Research Paper Volume 13, Issue 18 pp 21975—21990
Thymus hirtus sp. algeriensis Boiss. and Reut. volatile oil enhances TRAIL/Apo2L induced apoptosis and inhibits colon carcinogenesis through upregulation of death receptor pathway
- 1 Department of Experimental Therapeutics, The University of Texas M. D. Anderson Cancer Center, Houston, TX 77030, USA
- 2 Laboratory of Biochemistry and Molecular Biology, University of Carthage, Faculty of Sciences of Bizerte, Zarzouna, Bizerte 7021, Tunisia
- 3 Research and Development, Noble Pharma LLC, Menomonie, WI 54751, USA
- 4 Department of Biology, College of Science, Taif University, Taif 21944, Saudi Arabia
Received: January 11, 2021 Accepted: August 11, 2021 Published: September 20, 2021https://doi.org/10.18632/aging.203552
How to Cite
Copyright: © 2021 Guesmi et al. This is an open access article distributed under the terms of the Creative Commons Attribution License (CC BY 3.0), which permits unrestricted use, distribution, and reproduction in any medium, provided the original author and source are credited.
Background: The aim of the study is to determine the anticancer activity of Thymus algeriensis (TS) and its underlying mechanisms using in vitro and in animal models.
Methods: HCT116 cells were treated with TS essential oil alone or with TRAIL, and then its anticancer effect was determined by using MTT assay, live dead assay, caspase activation and PARP cleavage. Further mechanisms of its anticancer effects was determined by analyzing expression of death receptor signaling pathway using Western blotting. A mouse model was also used to assess the antitumor potential of thyme essential oil.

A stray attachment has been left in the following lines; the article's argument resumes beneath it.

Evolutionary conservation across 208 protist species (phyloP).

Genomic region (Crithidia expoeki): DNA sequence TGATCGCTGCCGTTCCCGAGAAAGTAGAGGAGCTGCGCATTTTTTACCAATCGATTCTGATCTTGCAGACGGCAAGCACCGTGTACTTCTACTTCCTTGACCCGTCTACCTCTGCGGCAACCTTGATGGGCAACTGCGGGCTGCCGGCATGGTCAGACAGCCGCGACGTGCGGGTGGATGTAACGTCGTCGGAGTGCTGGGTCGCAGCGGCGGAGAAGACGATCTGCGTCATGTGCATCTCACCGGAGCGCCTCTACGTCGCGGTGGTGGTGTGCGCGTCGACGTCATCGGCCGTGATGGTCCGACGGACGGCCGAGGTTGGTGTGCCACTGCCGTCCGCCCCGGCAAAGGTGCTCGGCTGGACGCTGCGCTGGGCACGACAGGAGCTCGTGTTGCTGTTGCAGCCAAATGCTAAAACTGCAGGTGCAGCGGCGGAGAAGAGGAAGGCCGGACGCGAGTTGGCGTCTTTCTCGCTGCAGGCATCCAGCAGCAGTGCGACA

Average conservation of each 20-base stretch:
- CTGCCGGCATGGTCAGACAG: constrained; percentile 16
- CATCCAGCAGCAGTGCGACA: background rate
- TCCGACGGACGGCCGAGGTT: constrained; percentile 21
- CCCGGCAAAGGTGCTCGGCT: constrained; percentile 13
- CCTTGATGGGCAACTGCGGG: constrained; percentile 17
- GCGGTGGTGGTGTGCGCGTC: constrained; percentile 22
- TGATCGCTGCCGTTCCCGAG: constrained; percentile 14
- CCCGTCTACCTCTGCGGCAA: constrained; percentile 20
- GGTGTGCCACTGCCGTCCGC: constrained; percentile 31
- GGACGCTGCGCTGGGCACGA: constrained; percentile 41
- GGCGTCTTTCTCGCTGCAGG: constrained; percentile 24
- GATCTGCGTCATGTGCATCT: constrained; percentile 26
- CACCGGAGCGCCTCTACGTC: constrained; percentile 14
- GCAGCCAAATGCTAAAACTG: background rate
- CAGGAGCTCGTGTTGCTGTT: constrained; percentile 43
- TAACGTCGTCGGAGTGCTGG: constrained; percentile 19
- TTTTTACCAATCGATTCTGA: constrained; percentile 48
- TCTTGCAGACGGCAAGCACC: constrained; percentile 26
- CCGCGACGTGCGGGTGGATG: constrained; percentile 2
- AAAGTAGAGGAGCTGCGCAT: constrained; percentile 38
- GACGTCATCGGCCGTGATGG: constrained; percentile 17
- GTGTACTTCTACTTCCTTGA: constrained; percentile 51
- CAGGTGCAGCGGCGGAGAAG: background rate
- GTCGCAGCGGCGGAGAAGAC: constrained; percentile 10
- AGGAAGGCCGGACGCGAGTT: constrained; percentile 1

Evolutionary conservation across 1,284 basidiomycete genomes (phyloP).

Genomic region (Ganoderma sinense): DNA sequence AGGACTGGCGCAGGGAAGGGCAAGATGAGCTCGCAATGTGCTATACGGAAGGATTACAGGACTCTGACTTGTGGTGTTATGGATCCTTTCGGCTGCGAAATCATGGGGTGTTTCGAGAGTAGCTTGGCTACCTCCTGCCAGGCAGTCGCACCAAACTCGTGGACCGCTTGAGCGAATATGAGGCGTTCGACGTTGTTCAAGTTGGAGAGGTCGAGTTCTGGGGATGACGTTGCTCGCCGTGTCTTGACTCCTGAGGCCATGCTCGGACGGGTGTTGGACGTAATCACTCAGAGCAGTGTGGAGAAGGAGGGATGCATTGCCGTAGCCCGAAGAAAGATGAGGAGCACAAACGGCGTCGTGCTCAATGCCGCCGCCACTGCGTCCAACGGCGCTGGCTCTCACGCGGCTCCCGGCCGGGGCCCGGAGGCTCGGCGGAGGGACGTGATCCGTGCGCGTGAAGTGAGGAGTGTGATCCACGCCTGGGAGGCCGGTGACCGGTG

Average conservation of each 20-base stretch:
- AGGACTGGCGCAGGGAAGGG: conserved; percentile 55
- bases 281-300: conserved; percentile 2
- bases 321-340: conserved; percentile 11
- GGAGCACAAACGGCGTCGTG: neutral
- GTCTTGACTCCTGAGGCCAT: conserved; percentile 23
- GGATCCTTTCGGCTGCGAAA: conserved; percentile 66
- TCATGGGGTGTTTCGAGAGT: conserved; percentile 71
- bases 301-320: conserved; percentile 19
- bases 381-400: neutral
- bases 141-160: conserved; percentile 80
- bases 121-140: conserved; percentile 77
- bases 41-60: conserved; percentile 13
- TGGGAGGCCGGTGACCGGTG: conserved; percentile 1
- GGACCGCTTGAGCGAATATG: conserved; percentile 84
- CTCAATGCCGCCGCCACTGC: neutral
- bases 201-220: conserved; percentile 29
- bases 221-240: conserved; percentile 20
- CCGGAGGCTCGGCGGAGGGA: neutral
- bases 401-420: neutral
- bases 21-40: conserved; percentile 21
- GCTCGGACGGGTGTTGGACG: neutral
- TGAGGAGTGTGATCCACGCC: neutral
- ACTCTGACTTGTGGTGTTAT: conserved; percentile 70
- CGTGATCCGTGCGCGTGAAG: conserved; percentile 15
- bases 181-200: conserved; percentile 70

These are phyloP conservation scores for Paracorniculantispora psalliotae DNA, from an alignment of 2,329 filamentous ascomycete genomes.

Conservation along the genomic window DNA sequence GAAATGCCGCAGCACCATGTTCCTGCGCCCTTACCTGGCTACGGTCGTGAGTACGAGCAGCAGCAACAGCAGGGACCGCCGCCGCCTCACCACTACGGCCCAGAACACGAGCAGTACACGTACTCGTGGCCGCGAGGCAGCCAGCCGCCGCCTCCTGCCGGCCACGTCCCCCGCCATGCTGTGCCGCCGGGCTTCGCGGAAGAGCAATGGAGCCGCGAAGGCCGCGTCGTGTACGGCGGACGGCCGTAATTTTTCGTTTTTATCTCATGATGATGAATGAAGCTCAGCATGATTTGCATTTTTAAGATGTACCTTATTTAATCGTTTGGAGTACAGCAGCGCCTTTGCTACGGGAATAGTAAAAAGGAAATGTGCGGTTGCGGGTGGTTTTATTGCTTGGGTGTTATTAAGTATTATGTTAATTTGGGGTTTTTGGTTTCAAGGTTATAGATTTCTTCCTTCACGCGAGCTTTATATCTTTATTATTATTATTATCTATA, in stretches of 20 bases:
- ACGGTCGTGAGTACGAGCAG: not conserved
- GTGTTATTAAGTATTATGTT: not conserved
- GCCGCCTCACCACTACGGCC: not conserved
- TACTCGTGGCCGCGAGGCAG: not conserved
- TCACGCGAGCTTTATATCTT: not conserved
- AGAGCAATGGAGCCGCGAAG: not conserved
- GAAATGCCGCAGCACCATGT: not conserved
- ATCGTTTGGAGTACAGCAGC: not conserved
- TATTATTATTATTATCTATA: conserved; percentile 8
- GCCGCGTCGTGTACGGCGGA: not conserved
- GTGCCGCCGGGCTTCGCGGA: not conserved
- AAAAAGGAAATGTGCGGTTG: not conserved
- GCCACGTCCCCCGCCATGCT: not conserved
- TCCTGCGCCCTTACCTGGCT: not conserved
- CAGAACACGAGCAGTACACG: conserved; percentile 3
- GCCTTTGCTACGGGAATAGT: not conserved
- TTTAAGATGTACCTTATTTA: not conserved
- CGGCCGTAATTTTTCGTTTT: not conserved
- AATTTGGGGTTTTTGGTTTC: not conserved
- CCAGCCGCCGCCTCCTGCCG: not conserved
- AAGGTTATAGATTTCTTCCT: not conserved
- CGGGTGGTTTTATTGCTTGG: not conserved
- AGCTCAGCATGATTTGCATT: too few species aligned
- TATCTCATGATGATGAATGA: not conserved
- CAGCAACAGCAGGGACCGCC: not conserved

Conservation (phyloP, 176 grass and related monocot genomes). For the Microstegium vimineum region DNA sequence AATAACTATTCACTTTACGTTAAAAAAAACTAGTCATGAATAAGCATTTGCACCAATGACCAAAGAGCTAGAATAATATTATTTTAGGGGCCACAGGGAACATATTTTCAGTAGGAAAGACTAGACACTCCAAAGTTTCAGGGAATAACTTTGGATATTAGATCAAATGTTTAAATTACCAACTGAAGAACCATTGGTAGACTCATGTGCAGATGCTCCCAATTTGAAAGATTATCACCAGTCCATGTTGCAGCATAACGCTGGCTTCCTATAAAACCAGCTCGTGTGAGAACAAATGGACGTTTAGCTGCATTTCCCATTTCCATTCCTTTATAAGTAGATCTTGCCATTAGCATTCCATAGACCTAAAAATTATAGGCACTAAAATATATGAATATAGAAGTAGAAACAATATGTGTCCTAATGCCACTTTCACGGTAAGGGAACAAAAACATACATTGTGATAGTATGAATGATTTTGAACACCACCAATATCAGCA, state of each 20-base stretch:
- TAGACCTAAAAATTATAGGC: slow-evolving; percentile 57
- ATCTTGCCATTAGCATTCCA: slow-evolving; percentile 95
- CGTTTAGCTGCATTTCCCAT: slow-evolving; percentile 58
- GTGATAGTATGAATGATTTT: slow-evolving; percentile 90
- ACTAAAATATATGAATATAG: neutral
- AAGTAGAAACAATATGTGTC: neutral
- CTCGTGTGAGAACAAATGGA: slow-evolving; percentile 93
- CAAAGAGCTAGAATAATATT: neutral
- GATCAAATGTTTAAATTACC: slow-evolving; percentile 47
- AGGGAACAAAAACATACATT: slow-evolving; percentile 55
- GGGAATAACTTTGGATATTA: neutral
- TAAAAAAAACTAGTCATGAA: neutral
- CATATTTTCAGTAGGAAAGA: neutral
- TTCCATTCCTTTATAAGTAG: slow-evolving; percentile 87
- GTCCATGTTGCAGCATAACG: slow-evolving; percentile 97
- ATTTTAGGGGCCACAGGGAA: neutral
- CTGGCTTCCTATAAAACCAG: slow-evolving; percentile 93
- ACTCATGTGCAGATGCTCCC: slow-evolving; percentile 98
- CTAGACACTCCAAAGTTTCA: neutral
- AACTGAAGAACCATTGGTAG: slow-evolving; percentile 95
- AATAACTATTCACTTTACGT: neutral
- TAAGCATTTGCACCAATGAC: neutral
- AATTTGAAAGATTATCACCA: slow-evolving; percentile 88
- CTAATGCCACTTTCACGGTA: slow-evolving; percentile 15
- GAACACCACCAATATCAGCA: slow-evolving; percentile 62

Results: TS oily fraction showed tumor growth inhibitory effect even at lower concentration. TS induces apoptotic cell death as indicated by cleavage of PARP, and activation of the initiator and effector caspases (caspase-3, -8 and -9). Further, results showed that TS increases the expression of death receptors (DRs) and reduces the expression of TRAIL decoy receptors (DcRs). In addition, upregulation of signaling molecules of MAPK pathway (p38 kinase, ERK, JNK), down-regulation of c-FLIP, and overexpression of SP1 and CHOP were observed by TS. Further in animal model, intragastric administration of TS (12.5 mg/ml and 50 mg/ml) prevented colorectal carcinogenesis by blocking multi-steps in carcinoma.
Conclusion: Overall, these results indicate that thymus essential oil promotes apoptosis in HCT116 cells and impedes tumorigenesis in animal model. Moreover, thyme potentiates TRAIL-induced cell death through upregulation of DRs, CHOP and SP1 as well as downregulation of antiapoptotic proteins in HCT116 cells. However, therapeutic potential of TS needs to be further explored.
SDS-PAGE: SDS-Polyacrylamide gel electrophoresis; PBS-T: Phosphate-buffered saline-Tween; DMEM: Dulbecco’s minimum essential medium; DcR: Decoy receptor; DR: death receptor; FLICE: FADD-like interleukin-1b converting enzyme; MAPKs: mitogen-activated protein kinases; PAGE: polyacrylamide gel electrophoresis; PI: Propidium Iodide; PBS: phosphate buffered saline.